Pursuing excellence in EIA

25th October 2011

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As the government's plans to reform planning legislation charge forward, Sarah-Jayne Russell reflects on IEMA's work to improve environmental impact assessments

Last week the consultation on the government’s controversial proposed national planning policy framework (NPPF) drew to a close, and was swiftly followed by the launch of another into the Department for Communities and Local Government’s conclusions that scrapping existing regional development plans was unlikely to impact the environment.

The message from government is it sees the UK’s economic future as reliant on sustainable development at the local level. While many environmentalists may not agree with the government’s exact interpretation of sustainable development, it’s clear that environmental impact assessments (EIAs) will have an important part to play in ensuring the environmental sustainability of development projects.

Since its introduction 25 years ago, EIA has helped to ensure that more than 10,000 development projects in the UK have considered their impact on the environment.

Over that time EIA practice has improved and evolved, changing to better incorporate mitigation of impacts in design, for example, and through the development of the skills and knowledge of EIA practitioners.

However, as IEMA’s special report into EIA practice revealed earlier this year, there is still more to be done. There are opportunities for practitioners to better communicate the value of EIA, to work together to tackle problems and share best practice, and that is why IEMA has created its EIA Quality Mark initiative.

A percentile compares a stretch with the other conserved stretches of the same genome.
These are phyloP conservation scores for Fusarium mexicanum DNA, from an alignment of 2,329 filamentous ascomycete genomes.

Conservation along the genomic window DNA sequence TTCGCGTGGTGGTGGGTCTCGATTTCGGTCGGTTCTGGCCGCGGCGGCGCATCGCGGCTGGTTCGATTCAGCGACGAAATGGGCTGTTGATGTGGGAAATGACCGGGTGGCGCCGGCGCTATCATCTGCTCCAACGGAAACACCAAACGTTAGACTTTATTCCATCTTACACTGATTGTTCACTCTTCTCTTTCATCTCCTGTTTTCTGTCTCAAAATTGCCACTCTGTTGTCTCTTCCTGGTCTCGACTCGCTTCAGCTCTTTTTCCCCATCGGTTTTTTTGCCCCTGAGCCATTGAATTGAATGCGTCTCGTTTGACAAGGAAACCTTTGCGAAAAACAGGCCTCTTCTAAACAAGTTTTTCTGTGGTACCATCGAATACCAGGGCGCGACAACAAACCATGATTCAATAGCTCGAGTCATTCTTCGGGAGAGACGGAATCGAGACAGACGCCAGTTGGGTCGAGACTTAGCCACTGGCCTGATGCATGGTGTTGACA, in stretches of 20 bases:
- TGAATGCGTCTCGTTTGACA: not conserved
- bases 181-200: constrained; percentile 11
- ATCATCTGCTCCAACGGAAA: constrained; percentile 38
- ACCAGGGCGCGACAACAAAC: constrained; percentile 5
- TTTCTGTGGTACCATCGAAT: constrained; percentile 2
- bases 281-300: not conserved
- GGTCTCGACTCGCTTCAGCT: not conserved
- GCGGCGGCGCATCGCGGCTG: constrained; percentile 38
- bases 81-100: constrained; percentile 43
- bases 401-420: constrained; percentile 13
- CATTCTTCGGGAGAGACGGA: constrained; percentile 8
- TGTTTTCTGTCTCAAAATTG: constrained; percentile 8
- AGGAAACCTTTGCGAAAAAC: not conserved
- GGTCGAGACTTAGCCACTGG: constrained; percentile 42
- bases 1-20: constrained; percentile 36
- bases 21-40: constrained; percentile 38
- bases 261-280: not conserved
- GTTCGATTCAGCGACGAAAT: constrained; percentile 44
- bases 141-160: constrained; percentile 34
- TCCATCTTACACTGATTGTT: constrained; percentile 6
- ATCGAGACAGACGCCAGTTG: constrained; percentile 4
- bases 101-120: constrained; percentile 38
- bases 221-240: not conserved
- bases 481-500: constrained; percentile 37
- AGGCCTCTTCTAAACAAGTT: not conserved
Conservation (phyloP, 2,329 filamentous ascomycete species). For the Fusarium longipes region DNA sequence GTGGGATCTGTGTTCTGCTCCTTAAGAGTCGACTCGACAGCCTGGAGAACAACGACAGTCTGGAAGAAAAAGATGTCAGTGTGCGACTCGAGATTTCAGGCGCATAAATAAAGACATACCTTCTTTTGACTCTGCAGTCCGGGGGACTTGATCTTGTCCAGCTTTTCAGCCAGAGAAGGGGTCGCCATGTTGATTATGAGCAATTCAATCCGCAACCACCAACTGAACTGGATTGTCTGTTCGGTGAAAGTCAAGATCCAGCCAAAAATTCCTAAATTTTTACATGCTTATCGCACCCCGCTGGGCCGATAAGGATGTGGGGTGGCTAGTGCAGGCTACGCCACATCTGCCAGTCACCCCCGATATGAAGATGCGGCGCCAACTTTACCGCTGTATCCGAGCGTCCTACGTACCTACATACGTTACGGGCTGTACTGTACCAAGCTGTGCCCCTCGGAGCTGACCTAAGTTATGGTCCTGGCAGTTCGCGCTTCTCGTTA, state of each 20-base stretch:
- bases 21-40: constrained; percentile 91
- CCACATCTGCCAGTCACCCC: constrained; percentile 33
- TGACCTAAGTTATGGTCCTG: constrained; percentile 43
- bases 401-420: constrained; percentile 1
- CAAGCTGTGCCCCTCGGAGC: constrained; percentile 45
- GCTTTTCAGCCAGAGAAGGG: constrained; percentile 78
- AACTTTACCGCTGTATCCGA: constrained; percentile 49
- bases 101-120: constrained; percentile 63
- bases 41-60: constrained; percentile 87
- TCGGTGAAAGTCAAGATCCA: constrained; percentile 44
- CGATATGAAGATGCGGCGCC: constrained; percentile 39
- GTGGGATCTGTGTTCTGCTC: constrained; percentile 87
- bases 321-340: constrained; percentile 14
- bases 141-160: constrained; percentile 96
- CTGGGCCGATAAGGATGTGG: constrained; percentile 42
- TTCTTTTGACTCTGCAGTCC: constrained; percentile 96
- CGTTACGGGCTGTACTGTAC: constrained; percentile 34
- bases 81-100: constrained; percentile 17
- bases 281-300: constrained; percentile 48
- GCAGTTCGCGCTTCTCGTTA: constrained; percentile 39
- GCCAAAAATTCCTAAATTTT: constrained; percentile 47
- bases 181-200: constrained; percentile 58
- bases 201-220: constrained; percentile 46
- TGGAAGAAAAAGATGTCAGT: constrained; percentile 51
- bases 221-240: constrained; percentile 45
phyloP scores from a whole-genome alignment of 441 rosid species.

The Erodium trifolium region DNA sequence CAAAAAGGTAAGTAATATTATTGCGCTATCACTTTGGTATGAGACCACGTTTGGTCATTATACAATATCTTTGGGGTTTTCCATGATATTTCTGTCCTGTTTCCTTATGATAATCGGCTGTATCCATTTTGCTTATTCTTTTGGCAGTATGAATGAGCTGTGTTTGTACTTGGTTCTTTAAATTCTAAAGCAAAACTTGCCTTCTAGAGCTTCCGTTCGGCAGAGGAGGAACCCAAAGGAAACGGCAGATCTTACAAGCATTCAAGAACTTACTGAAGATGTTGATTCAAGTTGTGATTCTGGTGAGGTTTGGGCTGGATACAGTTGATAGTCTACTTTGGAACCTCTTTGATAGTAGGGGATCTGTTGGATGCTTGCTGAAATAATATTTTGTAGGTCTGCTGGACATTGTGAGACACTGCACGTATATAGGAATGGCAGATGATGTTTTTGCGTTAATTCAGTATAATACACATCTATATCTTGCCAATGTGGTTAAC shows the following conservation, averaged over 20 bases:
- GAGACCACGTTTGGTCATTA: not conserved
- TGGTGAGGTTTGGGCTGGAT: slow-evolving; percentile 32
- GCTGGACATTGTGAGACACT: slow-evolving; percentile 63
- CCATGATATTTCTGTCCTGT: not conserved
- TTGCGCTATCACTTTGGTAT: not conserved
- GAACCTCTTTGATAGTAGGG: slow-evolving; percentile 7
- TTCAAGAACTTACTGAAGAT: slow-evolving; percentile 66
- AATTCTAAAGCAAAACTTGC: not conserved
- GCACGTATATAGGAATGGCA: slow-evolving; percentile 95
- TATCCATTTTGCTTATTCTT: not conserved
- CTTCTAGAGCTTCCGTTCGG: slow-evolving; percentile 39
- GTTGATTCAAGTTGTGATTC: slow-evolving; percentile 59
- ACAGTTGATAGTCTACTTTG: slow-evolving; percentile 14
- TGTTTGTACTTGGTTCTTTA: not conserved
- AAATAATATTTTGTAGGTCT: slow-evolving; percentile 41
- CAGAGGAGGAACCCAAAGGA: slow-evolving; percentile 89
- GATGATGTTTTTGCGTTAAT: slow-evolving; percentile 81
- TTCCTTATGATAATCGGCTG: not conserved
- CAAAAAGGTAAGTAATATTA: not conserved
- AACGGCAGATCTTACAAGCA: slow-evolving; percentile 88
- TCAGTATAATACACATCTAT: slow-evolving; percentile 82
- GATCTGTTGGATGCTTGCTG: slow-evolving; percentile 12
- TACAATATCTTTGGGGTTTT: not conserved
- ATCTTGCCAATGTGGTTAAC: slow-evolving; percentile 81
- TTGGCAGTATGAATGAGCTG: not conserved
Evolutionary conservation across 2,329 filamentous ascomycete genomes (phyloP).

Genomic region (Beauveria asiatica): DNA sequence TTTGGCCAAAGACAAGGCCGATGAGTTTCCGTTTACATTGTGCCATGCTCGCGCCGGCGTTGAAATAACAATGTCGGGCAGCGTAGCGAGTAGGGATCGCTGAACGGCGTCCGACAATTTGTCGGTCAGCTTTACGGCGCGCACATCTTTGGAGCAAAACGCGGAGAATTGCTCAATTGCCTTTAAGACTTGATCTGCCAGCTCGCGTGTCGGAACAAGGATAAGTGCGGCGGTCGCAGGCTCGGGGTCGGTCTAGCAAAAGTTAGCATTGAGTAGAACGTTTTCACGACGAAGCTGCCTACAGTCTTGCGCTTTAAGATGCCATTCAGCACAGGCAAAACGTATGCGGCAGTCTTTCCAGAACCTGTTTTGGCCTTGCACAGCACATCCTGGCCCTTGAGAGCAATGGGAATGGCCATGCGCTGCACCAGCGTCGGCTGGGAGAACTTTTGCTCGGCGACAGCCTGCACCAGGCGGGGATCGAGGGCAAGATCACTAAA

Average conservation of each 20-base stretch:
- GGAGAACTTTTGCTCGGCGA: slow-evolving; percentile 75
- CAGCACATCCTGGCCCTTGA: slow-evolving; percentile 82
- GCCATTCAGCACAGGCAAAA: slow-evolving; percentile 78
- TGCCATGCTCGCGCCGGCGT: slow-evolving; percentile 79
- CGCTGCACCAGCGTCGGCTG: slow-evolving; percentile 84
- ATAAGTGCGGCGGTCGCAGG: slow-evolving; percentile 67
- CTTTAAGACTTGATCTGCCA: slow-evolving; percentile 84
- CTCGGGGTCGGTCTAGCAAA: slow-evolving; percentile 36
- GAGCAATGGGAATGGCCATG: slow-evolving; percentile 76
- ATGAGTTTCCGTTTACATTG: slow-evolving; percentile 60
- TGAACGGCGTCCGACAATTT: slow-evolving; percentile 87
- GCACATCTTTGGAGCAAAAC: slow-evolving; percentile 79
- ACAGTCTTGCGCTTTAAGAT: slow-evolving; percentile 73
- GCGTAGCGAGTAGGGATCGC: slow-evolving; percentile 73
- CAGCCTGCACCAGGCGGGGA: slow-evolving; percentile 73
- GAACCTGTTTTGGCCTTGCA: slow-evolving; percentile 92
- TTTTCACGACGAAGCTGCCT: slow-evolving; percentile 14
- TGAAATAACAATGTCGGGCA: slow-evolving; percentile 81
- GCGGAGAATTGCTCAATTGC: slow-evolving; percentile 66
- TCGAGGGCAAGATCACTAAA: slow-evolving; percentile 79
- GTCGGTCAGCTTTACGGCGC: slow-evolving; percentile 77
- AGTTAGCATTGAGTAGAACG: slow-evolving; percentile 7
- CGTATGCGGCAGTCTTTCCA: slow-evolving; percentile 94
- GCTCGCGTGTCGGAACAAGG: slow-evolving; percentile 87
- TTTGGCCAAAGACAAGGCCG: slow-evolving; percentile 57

The scheme is for companies offering EIA services and provides them with the opportunity to demonstrate their commitment to improving their EIA practice. It also gives the EIA profession a chance to come together and debate the issues.

I was lucky enough to be invited to the first EIA Quality Mark forum earlier this month and got to see EIA practitioners from all sides of the sector come together to share their experiences and learn from each other.

Discussions ranged from the potential impact of the government’s streamlined planning policy and greater focus on biodiversity, to the frustrations caused by the quality of responses from local authorities to scoping documents.

Another interesting element was a workshop in which officials from the Environment Agency described how the regulator calculates the value of EIA through noting the financial and environmental savings produced during the EIA process. The workshop raised questions for many of the EIA Quality Mark registrants of what to measure, how and for whom, helping to guide IEMA on its creation of an EIA valuation tool to be piloted next year.

It was a fascinating day, and while everyone is clearly at the beginning of the EIA Quality Mark journey, this is a great opportunity for EIA professionals to come together and work together to tackle the challenges for EIA in the future and work to ensure that whatever the government’s understanding of sustainable development, the UK’s environment will be adequately considered.

Do you agree? Why not start a discussion in the IEMA LinkedIn Group and have your say?


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